Yosef and Yehudah: God's Hand and Our Responsibility
The Yosef narrative of the last few parshiyot - the longest narrative of Breishit - has been focusing, not surprisingly, on the character of Yosef. But also central to this story is the person of Yehudah, and his growing into the role of a leader. Although he failed to stop the selling of Yosef, and although he almost sent Tamar to a fiery death, he learned from these experiences. He understood that as a person, and as a leader, his bond must be his word. He must be guided by a strict moral code, and he must be prepared to live up to his commitments regardless of the cost.
It was by exhibiting this trait that he secured Yaakov's agreement to send Binyamin down with the brothers, and as our parasha opens, it will be this trait that is put to the test. Does he have the courage to take on a stronger, more powerful adversary? Can he live up to his promise to his father even at the possible cost of his life or his freedom?
VaYigash - and he stepped forward. The opening word of our parasha is an answer to these question. Yehudah is prepared to move, to confront, to do what it will take to ensure that Binyamin will return home safely. His impassioned plea to Yosef is both the climax and the turning point of the Yosef story, and results in Yosef revealing himself to his brother, and ultimately in the entire family leaving Canaan and settling in Mitzrayim.
Yosef demonstrates a different approach to engaging the world. Not personal responsibility, but belief in God's guiding hand. After revealing himself to his brothers, attempts to put their minds at ease:
Now therefore be not grieved, nor angry with yourselves, that you sold me here; for God did send me before you to preserve life... And God sent me before you to preserve you a posterity in the earth, and to save your lives by a great deliverance.
(Breishit 45:4, 6)
His belief in God, and in God's hand in history and in his life and the life of his family, allowed him to see what had happened as part of a Divine plan, and to absolve his brothers of blame. This approach stands in stark contrast to that of Yehudah, who does not talk about God, and who embodies personal responsibility. How does one approach life, its good and bad fortunes, and his or her role in the world? Is it "God working through us" or is it "the buck stops here"? Is it "It is not in me; God shall give Pharaoh a favorable answer" (Breishit 41:16) or is it "I will be a surety, from my hand you may demand him?" (Breishit 43:8). To take the former approach absolves one, and others, of responsibility for their actions, to take the latter is to remove God from one's world.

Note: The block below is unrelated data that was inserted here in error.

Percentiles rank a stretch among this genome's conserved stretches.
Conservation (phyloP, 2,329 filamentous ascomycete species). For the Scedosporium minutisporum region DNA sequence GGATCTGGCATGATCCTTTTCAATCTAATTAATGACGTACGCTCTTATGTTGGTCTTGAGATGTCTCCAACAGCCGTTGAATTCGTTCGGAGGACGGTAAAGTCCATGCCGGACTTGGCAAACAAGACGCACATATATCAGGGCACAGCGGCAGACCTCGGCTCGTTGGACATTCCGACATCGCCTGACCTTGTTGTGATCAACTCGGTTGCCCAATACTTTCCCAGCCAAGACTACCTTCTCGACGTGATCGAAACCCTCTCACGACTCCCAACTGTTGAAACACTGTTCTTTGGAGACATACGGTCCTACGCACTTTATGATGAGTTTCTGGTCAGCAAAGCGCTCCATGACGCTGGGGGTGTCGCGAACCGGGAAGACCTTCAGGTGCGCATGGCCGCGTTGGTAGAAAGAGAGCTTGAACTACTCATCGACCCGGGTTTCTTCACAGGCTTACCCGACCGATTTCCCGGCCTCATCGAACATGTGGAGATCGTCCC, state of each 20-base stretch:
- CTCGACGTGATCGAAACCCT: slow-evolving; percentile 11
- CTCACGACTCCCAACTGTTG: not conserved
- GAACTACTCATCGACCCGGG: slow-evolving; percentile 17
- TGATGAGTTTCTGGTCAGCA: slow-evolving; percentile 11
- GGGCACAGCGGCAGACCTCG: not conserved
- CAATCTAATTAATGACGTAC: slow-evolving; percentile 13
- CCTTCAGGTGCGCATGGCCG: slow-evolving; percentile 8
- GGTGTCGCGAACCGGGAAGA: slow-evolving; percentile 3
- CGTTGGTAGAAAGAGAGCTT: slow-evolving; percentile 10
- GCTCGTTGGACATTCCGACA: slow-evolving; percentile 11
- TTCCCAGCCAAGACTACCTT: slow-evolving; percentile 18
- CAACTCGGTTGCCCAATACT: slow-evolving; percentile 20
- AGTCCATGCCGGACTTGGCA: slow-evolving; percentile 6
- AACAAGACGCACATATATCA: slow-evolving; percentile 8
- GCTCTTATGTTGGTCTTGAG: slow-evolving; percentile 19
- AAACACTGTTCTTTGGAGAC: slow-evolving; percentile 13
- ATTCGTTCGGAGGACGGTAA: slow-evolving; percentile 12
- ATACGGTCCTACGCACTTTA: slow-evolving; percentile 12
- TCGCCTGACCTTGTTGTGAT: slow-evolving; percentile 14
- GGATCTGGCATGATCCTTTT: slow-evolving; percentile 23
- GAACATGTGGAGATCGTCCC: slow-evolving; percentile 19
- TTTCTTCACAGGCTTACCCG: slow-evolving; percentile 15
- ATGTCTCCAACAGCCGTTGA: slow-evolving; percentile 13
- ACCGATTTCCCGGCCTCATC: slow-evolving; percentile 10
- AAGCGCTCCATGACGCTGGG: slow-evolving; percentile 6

One answer is that both are correct, we are responsible, and we need to strive to see God in the world. The key to resolve this contradiction is humility - we need to strive to see God in the world, not to presume to know how God works. If we believe that we know what God's plan is, then we can do great evil. We can go on holy wars, killing innocent people, because we know that it is God's will. We can ignore the needs of others, our interpersonal responsibilities, even our ethical responsibilities, because we know what God's plan is.
Even if not by acts of commission, we can fail to take the initiative to respond to real world events, because we will see all that happens as God's will. In this regard, it is interesting to note that Yehudah is much more of an active character, and Yosef is much more passive and reactive. Yosef is content to let events unfold, to not even tell his father for 22 years that he is in Mitzrayim, because he is content to wait for God's plan to reveal itself. This is taking religiosity too far. One's belief in God's hand in history may never compromise one's ethical responsibilities.
However, if we fully embrace our personal responsibility, and we are open, with humility, to the possibility of God acting in the world, we will live our lives both connected to God, and being proactive in addressing what is wrong in the world, in taking responsibility, in living up to it, and in never compromising our ethical obligations.
Yosef and Yehudah, then, represent the two components that are sadly often missing from an observant Jewish life - religiosity and strong and proactive sense of moral responsibility. As Modern Orthodox Jews, we often are very wary of an approach that is "too religious." We see how people can act when they believe they know God's will or that God works through them. How people can wreak violence and murder, and justify the most heinous acts. The answer, however, is not to remove God from the world. The answer is embrace a humble religiosity. To strive to see God in our lives, to look for those moments of connection, and at the same time to know that we are just human, and that - especially in a post-Holocaust world - that we can never truly know God's plan. And when we allow ourselves to think that living a halakhic life is the beginning and end of our responsibility, we lose sight of the fundamental Torah mandate to do "what is right and just in the eyes of God." Technical observance is not enough. We must fully embrace a sense of moral responsibility - to take full responsibility for our actions or our failures to act, to see what must be done in the world, what rights must be wronged, and to act on it.